I'm quite confident that these judges will approach the system in the way I would like them to do it, and that's from an international perspective, recognising that a pan-European solution is the way forward. Hopefully, it will also bring bigger cases to Europe, because we now have a one-stop shop solution. With one case you have an injunction because all the judges have already said that they will grant injunctions. Even though there's a proportionality test in it, they will grant injunctions. So we’ll have one pan-European injunction with only one case, and then I think we will really have something to offer, compared to the US system and also other systems, like litigating in the UK, Asia or South America. I think a jurisdiction with 330 million inhabitants in itself can be quite valuable to patentees.
It’s also important to stress that the system is making it possible to litigate quickly. If you win the case, it will lead to a judgement within 12 to 14 months, which will make it quite patentee friendly.
I'm quite sure that these patent judges will also invalidate rubbish patents. I don't have any concerns about that. But I do also think these judges will understand that this system has to facilitate patentees who want to invoke their patents. Because if they don’t do that, and make it an effective, quick solution, then I think this system will not succeed. So I think the approach of all these judges, including the Dutch judges we just talked about, will be facilitating quick decision-making at a high level of quality.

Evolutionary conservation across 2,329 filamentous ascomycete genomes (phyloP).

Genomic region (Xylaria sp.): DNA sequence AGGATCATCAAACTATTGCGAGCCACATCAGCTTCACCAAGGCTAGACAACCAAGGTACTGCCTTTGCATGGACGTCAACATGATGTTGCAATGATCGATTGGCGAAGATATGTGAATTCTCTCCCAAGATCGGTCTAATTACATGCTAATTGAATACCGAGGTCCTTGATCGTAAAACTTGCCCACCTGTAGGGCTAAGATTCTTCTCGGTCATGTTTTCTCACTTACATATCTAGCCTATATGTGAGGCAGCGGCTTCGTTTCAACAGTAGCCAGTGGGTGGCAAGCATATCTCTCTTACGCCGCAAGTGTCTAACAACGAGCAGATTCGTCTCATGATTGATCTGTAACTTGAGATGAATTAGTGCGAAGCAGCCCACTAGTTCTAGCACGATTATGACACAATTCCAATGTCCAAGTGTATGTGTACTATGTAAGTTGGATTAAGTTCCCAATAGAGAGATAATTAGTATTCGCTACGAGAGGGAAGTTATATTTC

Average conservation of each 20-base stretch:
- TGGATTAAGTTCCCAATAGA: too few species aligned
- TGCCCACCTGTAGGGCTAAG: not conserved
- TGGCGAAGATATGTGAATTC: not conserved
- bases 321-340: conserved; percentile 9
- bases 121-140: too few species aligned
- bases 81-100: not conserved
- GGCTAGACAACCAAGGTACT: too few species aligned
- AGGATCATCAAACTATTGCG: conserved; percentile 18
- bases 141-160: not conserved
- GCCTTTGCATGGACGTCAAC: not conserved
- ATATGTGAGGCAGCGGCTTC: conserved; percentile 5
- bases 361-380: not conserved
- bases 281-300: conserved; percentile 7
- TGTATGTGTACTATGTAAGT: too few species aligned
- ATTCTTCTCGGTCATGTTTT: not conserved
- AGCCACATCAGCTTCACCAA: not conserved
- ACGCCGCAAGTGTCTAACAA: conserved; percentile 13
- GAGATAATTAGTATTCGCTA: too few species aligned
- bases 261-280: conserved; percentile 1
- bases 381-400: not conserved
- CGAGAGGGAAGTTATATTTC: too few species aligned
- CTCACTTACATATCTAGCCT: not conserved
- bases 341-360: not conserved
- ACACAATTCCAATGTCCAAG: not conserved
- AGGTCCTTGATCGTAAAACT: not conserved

EON - How are Dutch companies viewing the UPC versus litigating in the national courts?
WM - I think it depends on the size of the companies. The quality of the IP departments and the people working in those departments are also among the factors weighing in here. But I think in general, Dutch companies will perceive the UPC as a positive step. Companies that have European patents, particularly less experienced companies, are often surprised that you have to litigate a patent in every country to get what you want - and that's a decision on infringement, which would apply to the entirety of Europe. So that in itself, makes sense for everyone.
Less sophisticated companies who have patents, such as larger SMEs, who can often be quite substantial in turnover, definitely understand that this is the better system on paper. I also believe it will be a better system in practice, but that's something we of course, still have to see. But on paper, nobody can argue that this is not a better system.